American Romanticism Intro

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American Romanticism Intro

  1. 1. Do you ever get overwhelmed and wish that life was more simple?Where do you go to findpeace? Describe.
  2. 2. How does this make you feel? (look at the people)
  3. 3. Are there moments whenyou feel small orinsignificant in theworld? When? Comparedto what?Think about nature. Describeit and your feelings toward it.•Are there calming aspects ofnature?•Are there violent andthreatening ones?
  4. 4. • Is the price of progress ever too high? Name negative instances of progress? – expansion made people feel soulless
  5. 5. • Is it patriotic to protest ones government? What role do you think activism plays in democracy? When is it ok/not ok to protest? – Problems: slavery, womens rights, mistreatment of workers – Protests bring awareness and change
  6. 6. • Does everyone have a dark side? Describe a situation in which a person might struggle to keep his or her dark side under control (personal or film).
  7. 7. • Where/why do people look for truth? – escape from materialism and industrialism to nature and the idea of the self = simplicity, truth, beauty
  8. 8. • Page 296: List contradictory pairs of words in the text. – patriotic/individualistic, urban/untamed, wealthy/enslaved – Society is complex and inconsistent - causes people to search for the truth inside and to escape civilization.
  9. 9. • Romanticism: individual spirit, beauty of nature, possibilities of the imagination• response to the countrys growth and to the Industrial Revolution
  10. 10. Historical Context
  11. 11. I. The Spirit of Exploration -"manifest destiny" • Louisiana Purchase doubled the countrys size • Moved west for money and land • land taken from Native Americans – brutality • Mexican American war- immoral, expanded slavery
  12. 12. II. Growth of Industry• War of 1812 forces USA to produce many goods they previously imported• Industrial Revolution: from farm to industry• factory system: long hours, low wages, harsh conditions• people left their farms for the cities• hectic pace, lack of conscience - writers turn to nature, self, truth and beauty
  13. 13. III. The Tragedy of Slavery • Cotton gin - numbers of enslaved rise • Life was brutal for slaves • Romantics created awareness of the injustice of slavery with their poems and writing - supported human rights
  14. 14. IV. Call for Social Reform• Rise in opposition to social ills• Abolition movement - emancipation of slaves• Workers rights - unions, conditions improved• Womens rights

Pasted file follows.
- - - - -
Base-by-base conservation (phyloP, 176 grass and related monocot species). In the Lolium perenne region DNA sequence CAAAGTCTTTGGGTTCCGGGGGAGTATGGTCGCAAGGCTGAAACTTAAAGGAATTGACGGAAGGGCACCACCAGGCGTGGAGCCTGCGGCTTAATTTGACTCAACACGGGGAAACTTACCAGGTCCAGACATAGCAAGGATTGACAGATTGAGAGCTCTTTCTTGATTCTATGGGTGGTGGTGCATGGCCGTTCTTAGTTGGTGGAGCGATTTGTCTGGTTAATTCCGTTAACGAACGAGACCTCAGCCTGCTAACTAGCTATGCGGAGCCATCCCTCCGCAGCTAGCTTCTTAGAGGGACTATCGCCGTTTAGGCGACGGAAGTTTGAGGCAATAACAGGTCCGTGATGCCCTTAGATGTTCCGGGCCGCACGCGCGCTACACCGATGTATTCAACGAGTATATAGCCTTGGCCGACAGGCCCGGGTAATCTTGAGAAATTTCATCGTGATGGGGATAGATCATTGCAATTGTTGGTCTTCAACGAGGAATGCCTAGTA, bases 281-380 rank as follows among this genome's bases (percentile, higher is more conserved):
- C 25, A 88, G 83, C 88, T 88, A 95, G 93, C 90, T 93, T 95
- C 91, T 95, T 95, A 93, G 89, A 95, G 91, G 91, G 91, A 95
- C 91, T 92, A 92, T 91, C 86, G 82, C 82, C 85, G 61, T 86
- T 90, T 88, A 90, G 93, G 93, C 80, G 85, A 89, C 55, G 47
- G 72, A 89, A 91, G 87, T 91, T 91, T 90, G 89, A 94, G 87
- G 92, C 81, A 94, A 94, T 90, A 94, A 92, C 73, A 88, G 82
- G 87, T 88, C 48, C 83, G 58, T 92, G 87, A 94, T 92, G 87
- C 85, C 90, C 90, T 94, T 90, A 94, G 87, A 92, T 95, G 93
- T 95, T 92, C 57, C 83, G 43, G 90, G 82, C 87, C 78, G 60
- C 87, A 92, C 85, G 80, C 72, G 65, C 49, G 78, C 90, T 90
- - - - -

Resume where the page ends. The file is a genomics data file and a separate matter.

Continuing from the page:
15. 15. V. Nationalism vs. Sectionalism• Nationalism - interests of the country are placed above the interests of the individual states• American literature - no longer imitating Europeans• Sectionalism - placing of the interests of ones own region ahead of the nation
  16. 16. VI. Romantic Literature• Themes of nature and individualism (imitated nature, valued imagination and emotion)• Opposed to those that imitated Europe• Opposed to the rationality of the Age of Reason and the strict doctrines of Puritanism (fear of supernatural favored over the fear of God)• Man is small compared to the natural world
  17. 17. VII. The Fireside Poets• reading poetry aloud beside a fire• Henry Wadsworth Longfellow - individualism, appreciation of nature, Americas past• Poetry to bring about social reform• concern with the common man (farmers, lumbermen, migrants, poor)
  18. 18. VIII. Transcendentalists – meaning beyond reason and experience• living a simple life, found truth in nature/emotion/imagination• Ideas of optimism, freedom, self-reliance• Emerson - every individual has the intuition to discover their own truth• people are inherently good; should follow their own beliefs, no matter how strange
  19. 19. • Criticized the closed minded Puritans• Distaste for the materialistic side of American life• spiritual being instead - close relationship to nature• Valued intelligence over money• Movement faded when confronted with the reality of slavery
  20. 20. IX. American Gothic: The "Brooding" Romantics• Did not believe people were naturally good, explored the human capacity for evil• focus on inner life of characters and character motivations• elements of fantasy and supernatural• emphasized feelings, the individual and nature
  21. 21. Gothic elements• grotesque characters - exaggerated• bizarre situations• violent events• creepy - vampires, monsters, insanity, demons, shadows• psychology of the human soul - effect that sin and guilt have on the mind• mysterious and hidden aspects of humanity - haunted by threat of disaster

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